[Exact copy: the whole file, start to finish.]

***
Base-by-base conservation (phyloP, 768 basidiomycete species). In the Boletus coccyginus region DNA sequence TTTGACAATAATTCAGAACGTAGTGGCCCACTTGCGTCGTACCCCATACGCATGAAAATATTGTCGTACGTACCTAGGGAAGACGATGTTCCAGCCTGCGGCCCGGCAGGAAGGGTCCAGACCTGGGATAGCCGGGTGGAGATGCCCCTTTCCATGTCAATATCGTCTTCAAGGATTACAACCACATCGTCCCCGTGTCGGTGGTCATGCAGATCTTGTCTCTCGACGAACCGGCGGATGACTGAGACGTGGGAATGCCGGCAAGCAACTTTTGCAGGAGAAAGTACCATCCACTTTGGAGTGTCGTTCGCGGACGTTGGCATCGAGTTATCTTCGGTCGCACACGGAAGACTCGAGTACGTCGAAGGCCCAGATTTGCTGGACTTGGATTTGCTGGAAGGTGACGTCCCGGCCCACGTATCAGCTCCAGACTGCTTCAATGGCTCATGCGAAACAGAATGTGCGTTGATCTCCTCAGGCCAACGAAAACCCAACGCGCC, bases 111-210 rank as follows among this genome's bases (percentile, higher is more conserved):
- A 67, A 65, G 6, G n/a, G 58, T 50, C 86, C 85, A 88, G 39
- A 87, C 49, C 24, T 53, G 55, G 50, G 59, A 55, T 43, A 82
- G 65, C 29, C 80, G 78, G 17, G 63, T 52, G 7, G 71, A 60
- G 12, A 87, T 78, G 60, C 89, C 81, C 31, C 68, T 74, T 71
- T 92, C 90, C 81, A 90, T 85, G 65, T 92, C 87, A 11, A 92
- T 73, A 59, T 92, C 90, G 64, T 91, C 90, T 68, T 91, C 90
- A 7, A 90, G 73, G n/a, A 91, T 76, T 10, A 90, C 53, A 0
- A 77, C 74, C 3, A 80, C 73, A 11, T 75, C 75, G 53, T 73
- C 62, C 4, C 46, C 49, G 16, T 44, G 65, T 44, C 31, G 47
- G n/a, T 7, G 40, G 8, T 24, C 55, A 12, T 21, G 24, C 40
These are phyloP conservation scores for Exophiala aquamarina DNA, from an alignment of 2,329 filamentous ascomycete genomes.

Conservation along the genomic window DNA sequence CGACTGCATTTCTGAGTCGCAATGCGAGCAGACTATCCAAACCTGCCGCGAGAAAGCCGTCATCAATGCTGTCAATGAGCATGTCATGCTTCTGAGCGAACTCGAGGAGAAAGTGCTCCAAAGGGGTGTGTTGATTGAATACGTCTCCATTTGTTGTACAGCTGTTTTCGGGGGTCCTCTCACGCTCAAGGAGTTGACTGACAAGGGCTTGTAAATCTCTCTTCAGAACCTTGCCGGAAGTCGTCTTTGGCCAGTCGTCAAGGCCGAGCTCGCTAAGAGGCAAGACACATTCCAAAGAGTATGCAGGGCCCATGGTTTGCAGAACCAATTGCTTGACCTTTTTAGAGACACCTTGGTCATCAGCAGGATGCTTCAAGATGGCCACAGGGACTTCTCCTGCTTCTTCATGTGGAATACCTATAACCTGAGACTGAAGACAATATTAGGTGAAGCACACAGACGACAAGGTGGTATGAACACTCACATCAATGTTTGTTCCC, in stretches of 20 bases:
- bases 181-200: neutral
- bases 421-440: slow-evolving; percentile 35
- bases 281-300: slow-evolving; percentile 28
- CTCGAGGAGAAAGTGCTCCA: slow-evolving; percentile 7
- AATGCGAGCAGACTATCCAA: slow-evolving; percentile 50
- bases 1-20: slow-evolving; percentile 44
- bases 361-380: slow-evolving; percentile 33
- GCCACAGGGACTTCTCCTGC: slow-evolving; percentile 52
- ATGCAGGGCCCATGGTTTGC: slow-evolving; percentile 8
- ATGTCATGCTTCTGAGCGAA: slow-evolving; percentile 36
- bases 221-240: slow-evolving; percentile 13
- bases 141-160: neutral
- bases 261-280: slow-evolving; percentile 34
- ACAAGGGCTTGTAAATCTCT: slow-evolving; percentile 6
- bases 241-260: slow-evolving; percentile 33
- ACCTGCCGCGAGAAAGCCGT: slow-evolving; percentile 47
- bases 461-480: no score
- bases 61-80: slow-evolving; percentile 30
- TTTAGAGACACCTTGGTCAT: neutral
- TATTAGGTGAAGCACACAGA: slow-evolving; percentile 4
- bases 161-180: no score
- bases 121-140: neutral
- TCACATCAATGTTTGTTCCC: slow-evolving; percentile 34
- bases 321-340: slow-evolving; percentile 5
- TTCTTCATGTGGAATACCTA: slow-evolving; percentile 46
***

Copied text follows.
Base-by-base conservation (phyloP, 768 basidiomycete species). In the Boletus coccyginus region DNA sequence TTTGACAATAATTCAGAACGTAGTGGCCCACTTGCGTCGTACCCCATACGCATGAAAATATTGTCGTACGTACCTAGGGAAGACGATGTTCCAGCCTGCGGCCCGGCAGGAAGGGTCCAGACCTGGGATAGCCGGGTGGAGATGCCCCTTTCCATGTCAATATCGTCTTCAAGGATTACAACCACATCGTCCCCGTGTCGGTGGTCATGCAGATCTTGTCTCTCGACGAACCGGCGGATGACTGAGACGTGGGAATGCCGGCAAGCAACTTTTGCAGGAGAAAGTACCATCCACTTTGGAGTGTCGTTCGCGGACGTTGGCATCGAGTTATCTTCGGTCGCACACGGAAGACTCGAGTACGTCGAAGGCCCAGATTTGCTGGACTTGGATTTGCTGGAAGGTGACGTCCCGGCCCACGTATCAGCTCCAGACTGCTTCAATGGCTCATGCGAAACAGAATGTGCGTTGATCTCCTCAGGCCAACGAAAACCCAACGCGCC, bases 111-210 rank as follows among this genome's bases (percentile, higher is more conserved):
- A 67, A 65, G 6, G n/a, G 58, T 50, C 86, C 85, A 88, G 39
- A 87, C 49, C 24, T 53, G 55, G 50, G 59, A 55, T 43, A 82
- G 65, C 29, C 80, G 78, G 17, G 63, T 52, G 7, G 71, A 60
- G 12, A 87, T 78, G 60, C 89, C 81, C 31, C 68, T 74, T 71
- T 92, C 90, C 81, A 90, T 85, G 65, T 92, C 87, A 11, A 92
- T 73, A 59, T 92, C 90, G 64, T 91, C 90, T 68, T 91, C 90
- A 7, A 90, G 73, G n/a, A 91, T 76, T 10, A 90, C 53, A 0
- A 77, C 74, C 3, A 80, C 73, A 11, T 75, C 75, G 53, T 73
- C 62, C 4, C 46, C 49, G 16, T 44, G 65, T 44, C 31, G 47
- G n/a, T 7, G 40, G 8, T 24, C 55, A 12, T 21, G 24, C 40
These are phyloP conservation scores for Exophiala aquamarina DNA, from an alignment of 2,329 filamentous ascomycete genomes.

Conservation along the genomic window DNA sequence CGACTGCATTTCTGAGTCGCAATGCGAGCAGACTATCCAAACCTGCCGCGAGAAAGCCGTCATCAATGCTGTCAATGAGCATGTCATGCTTCTGAGCGAACTCGAGGAGAAAGTGCTCCAAAGGGGTGTGTTGATTGAATACGTCTCCATTTGTTGTACAGCTGTTTTCGGGGGTCCTCTCACGCTCAAGGAGTTGACTGACAAGGGCTTGTAAATCTCTCTTCAGAACCTTGCCGGAAGTCGTCTTTGGCCAGTCGTCAAGGCCGAGCTCGCTAAGAGGCAAGACACATTCCAAAGAGTATGCAGGGCCCATGGTTTGCAGAACCAATTGCTTGACCTTTTTAGAGACACCTTGGTCATCAGCAGGATGCTTCAAGATGGCCACAGGGACTTCTCCTGCTTCTTCATGTGGAATACCTATAACCTGAGACTGAAGACAATATTAGGTGAAGCACACAGACGACAAGGTGGTATGAACACTCACATCAATGTTTGTTCCC, in stretches of 20 bases:
- bases 181-200: neutral
- bases 421-440: slow-evolving; percentile 35
- bases 281-300: slow-evolving; percentile 28
- CTCGAGGAGAAAGTGCTCCA: slow-evolving; percentile 7
- AATGCGAGCAGACTATCCAA: slow-evolving; percentile 50
- bases 1-20: slow-evolving; percentile 44
- bases 361-380: slow-evolving; percentile 33
- GCCACAGGGACTTCTCCTGC: slow-evolving; percentile 52
- ATGCAGGGCCCATGGTTTGC: slow-evolving; percentile 8
- ATGTCATGCTTCTGAGCGAA: slow-evolving; percentile 36
- bases 221-240: slow-evolving; percentile 13
- bases 141-160: neutral
- bases 261-280: slow-evolving; percentile 34
- ACAAGGGCTTGTAAATCTCT: slow-evolving; percentile 6
- bases 241-260: slow-evolving; percentile 33
- ACCTGCCGCGAGAAAGCCGT: slow-evolving; percentile 47
- bases 461-480: no score
- bases 61-80: slow-evolving; percentile 30
- TTTAGAGACACCTTGGTCAT: neutral
- TATTAGGTGAAGCACACAGA: slow-evolving; percentile 4
- bases 161-180: no score
- bases 121-140: neutral
- TCACATCAATGTTTGTTCCC: slow-evolving; percentile 34
- bases 321-340: slow-evolving; percentile 5
- TTCTTCATGTGGAATACCTA: slow-evolving; percentile 46